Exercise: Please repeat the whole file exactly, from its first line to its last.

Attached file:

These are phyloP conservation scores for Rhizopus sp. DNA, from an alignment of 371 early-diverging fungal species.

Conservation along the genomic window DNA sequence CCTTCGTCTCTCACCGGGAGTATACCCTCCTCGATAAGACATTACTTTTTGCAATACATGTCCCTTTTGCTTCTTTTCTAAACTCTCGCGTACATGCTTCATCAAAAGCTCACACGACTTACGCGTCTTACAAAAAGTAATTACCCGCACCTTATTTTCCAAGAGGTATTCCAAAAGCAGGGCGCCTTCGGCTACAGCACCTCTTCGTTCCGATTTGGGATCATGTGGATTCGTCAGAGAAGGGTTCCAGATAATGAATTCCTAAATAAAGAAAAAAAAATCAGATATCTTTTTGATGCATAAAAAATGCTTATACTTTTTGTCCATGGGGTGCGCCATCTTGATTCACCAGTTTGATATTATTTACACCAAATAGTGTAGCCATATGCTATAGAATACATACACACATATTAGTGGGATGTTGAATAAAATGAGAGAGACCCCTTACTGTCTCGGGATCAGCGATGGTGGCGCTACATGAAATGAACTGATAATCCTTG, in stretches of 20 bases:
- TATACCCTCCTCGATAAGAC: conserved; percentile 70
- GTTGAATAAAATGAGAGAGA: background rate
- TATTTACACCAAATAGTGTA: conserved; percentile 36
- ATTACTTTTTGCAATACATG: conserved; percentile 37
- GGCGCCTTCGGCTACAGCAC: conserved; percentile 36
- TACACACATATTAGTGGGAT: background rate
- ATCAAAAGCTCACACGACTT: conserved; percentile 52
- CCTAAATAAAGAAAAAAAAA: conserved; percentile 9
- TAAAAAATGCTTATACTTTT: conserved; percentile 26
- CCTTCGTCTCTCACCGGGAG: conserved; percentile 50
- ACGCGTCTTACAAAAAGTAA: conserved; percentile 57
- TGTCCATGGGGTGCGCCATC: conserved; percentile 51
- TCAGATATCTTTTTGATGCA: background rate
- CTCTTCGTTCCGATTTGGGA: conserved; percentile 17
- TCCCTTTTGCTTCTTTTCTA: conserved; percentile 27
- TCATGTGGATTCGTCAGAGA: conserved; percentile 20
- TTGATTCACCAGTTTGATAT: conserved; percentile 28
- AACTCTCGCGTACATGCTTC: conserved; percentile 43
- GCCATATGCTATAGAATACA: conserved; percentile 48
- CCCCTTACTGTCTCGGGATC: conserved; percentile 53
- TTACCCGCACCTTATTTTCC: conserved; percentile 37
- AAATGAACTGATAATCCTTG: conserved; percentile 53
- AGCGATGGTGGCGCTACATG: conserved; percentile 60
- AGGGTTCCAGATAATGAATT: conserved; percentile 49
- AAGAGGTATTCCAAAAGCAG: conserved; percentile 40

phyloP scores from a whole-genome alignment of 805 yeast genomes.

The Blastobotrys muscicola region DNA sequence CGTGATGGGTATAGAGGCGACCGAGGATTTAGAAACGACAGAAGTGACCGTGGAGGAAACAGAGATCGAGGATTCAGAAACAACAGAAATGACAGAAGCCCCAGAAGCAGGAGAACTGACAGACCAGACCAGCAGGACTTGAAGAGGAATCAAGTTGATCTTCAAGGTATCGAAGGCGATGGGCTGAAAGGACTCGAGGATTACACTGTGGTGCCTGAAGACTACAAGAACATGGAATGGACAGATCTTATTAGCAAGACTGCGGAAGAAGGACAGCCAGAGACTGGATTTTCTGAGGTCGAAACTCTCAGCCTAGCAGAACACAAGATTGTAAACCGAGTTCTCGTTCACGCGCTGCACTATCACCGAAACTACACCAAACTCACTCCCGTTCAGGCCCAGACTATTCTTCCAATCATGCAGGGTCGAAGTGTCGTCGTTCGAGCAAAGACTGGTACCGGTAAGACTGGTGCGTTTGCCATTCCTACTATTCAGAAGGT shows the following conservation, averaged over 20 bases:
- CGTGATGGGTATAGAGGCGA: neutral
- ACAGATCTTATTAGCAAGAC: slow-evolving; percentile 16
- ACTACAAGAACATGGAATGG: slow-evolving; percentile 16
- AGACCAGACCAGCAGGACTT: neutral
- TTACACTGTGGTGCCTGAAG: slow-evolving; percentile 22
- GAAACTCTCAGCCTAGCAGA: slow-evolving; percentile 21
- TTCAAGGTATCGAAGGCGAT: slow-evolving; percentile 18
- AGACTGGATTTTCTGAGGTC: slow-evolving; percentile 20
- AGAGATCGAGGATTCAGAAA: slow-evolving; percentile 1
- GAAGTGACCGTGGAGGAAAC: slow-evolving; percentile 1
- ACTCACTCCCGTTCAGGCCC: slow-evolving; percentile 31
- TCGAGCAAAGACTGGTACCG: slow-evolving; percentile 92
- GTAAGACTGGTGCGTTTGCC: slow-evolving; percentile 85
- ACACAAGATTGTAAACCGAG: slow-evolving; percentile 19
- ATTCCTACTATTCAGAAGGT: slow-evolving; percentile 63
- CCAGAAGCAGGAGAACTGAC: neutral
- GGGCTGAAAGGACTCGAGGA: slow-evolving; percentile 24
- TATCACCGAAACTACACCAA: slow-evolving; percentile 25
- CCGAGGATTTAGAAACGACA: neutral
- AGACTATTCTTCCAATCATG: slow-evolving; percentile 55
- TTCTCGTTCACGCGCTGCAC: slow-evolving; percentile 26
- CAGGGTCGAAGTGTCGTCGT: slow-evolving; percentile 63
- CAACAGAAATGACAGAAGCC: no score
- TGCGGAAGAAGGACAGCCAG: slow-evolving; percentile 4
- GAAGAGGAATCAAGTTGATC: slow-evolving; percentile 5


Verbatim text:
These are phyloP conservation scores for Rhizopus sp. DNA, from an alignment of 371 early-diverging fungal species.

Conservation along the genomic window DNA sequence CCTTCGTCTCTCACCGGGAGTATACCCTCCTCGATAAGACATTACTTTTTGCAATACATGTCCCTTTTGCTTCTTTTCTAAACTCTCGCGTACATGCTTCATCAAAAGCTCACACGACTTACGCGTCTTACAAAAAGTAATTACCCGCACCTTATTTTCCAAGAGGTATTCCAAAAGCAGGGCGCCTTCGGCTACAGCACCTCTTCGTTCCGATTTGGGATCATGTGGATTCGTCAGAGAAGGGTTCCAGATAATGAATTCCTAAATAAAGAAAAAAAAATCAGATATCTTTTTGATGCATAAAAAATGCTTATACTTTTTGTCCATGGGGTGCGCCATCTTGATTCACCAGTTTGATATTATTTACACCAAATAGTGTAGCCATATGCTATAGAATACATACACACATATTAGTGGGATGTTGAATAAAATGAGAGAGACCCCTTACTGTCTCGGGATCAGCGATGGTGGCGCTACATGAAATGAACTGATAATCCTTG, in stretches of 20 bases:
- TATACCCTCCTCGATAAGAC: conserved; percentile 70
- GTTGAATAAAATGAGAGAGA: background rate
- TATTTACACCAAATAGTGTA: conserved; percentile 36
- ATTACTTTTTGCAATACATG: conserved; percentile 37
- GGCGCCTTCGGCTACAGCAC: conserved; percentile 36
- TACACACATATTAGTGGGAT: background rate
- ATCAAAAGCTCACACGACTT: conserved; percentile 52
- CCTAAATAAAGAAAAAAAAA: conserved; percentile 9
- TAAAAAATGCTTATACTTTT: conserved; percentile 26
- CCTTCGTCTCTCACCGGGAG: conserved; percentile 50
- ACGCGTCTTACAAAAAGTAA: conserved; percentile 57
- TGTCCATGGGGTGCGCCATC: conserved; percentile 51
- TCAGATATCTTTTTGATGCA: background rate
- CTCTTCGTTCCGATTTGGGA: conserved; percentile 17
- TCCCTTTTGCTTCTTTTCTA: conserved; percentile 27
- TCATGTGGATTCGTCAGAGA: conserved; percentile 20
- TTGATTCACCAGTTTGATAT: conserved; percentile 28
- AACTCTCGCGTACATGCTTC: conserved; percentile 43
- GCCATATGCTATAGAATACA: conserved; percentile 48
- CCCCTTACTGTCTCGGGATC: conserved; percentile 53
- TTACCCGCACCTTATTTTCC: conserved; percentile 37
- AAATGAACTGATAATCCTTG: conserved; percentile 53
- AGCGATGGTGGCGCTACATG: conserved; percentile 60
- AGGGTTCCAGATAATGAATT: conserved; percentile 49
- AAGAGGTATTCCAAAAGCAG: conserved; percentile 40

phyloP scores from a whole-genome alignment of 805 yeast genomes.

The Blastobotrys muscicola region DNA sequence CGTGATGGGTATAGAGGCGACCGAGGATTTAGAAACGACAGAAGTGACCGTGGAGGAAACAGAGATCGAGGATTCAGAAACAACAGAAATGACAGAAGCCCCAGAAGCAGGAGAACTGACAGACCAGACCAGCAGGACTTGAAGAGGAATCAAGTTGATCTTCAAGGTATCGAAGGCGATGGGCTGAAAGGACTCGAGGATTACACTGTGGTGCCTGAAGACTACAAGAACATGGAATGGACAGATCTTATTAGCAAGACTGCGGAAGAAGGACAGCCAGAGACTGGATTTTCTGAGGTCGAAACTCTCAGCCTAGCAGAACACAAGATTGTAAACCGAGTTCTCGTTCACGCGCTGCACTATCACCGAAACTACACCAAACTCACTCCCGTTCAGGCCCAGACTATTCTTCCAATCATGCAGGGTCGAAGTGTCGTCGTTCGAGCAAAGACTGGTACCGGTAAGACTGGTGCGTTTGCCATTCCTACTATTCAGAAGGT shows the following conservation, averaged over 20 bases:
- CGTGATGGGTATAGAGGCGA: neutral
- ACAGATCTTATTAGCAAGAC: slow-evolving; percentile 16
- ACTACAAGAACATGGAATGG: slow-evolving; percentile 16
- AGACCAGACCAGCAGGACTT: neutral
- TTACACTGTGGTGCCTGAAG: slow-evolving; percentile 22
- GAAACTCTCAGCCTAGCAGA: slow-evolving; percentile 21
- TTCAAGGTATCGAAGGCGAT: slow-evolving; percentile 18
- AGACTGGATTTTCTGAGGTC: slow-evolving; percentile 20
- AGAGATCGAGGATTCAGAAA: slow-evolving; percentile 1
- GAAGTGACCGTGGAGGAAAC: slow-evolving; percentile 1
- ACTCACTCCCGTTCAGGCCC: slow-evolving; percentile 31
- TCGAGCAAAGACTGGTACCG: slow-evolving; percentile 92
- GTAAGACTGGTGCGTTTGCC: slow-evolving; percentile 85
- ACACAAGATTGTAAACCGAG: slow-evolving; percentile 19
- ATTCCTACTATTCAGAAGGT: slow-evolving; percentile 63
- CCAGAAGCAGGAGAACTGAC: neutral
- GGGCTGAAAGGACTCGAGGA: slow-evolving; percentile 24
- TATCACCGAAACTACACCAA: slow-evolving; percentile 25
- CCGAGGATTTAGAAACGACA: neutral
- AGACTATTCTTCCAATCATG: slow-evolving; percentile 55
- TTCTCGTTCACGCGCTGCAC: slow-evolving; percentile 26
- CAGGGTCGAAGTGTCGTCGT: slow-evolving; percentile 63
- CAACAGAAATGACAGAAGCC: no score
- TGCGGAAGAAGGACAGCCAG: slow-evolving; percentile 4
- GAAGAGGAATCAAGTTGATC: slow-evolving; percentile 5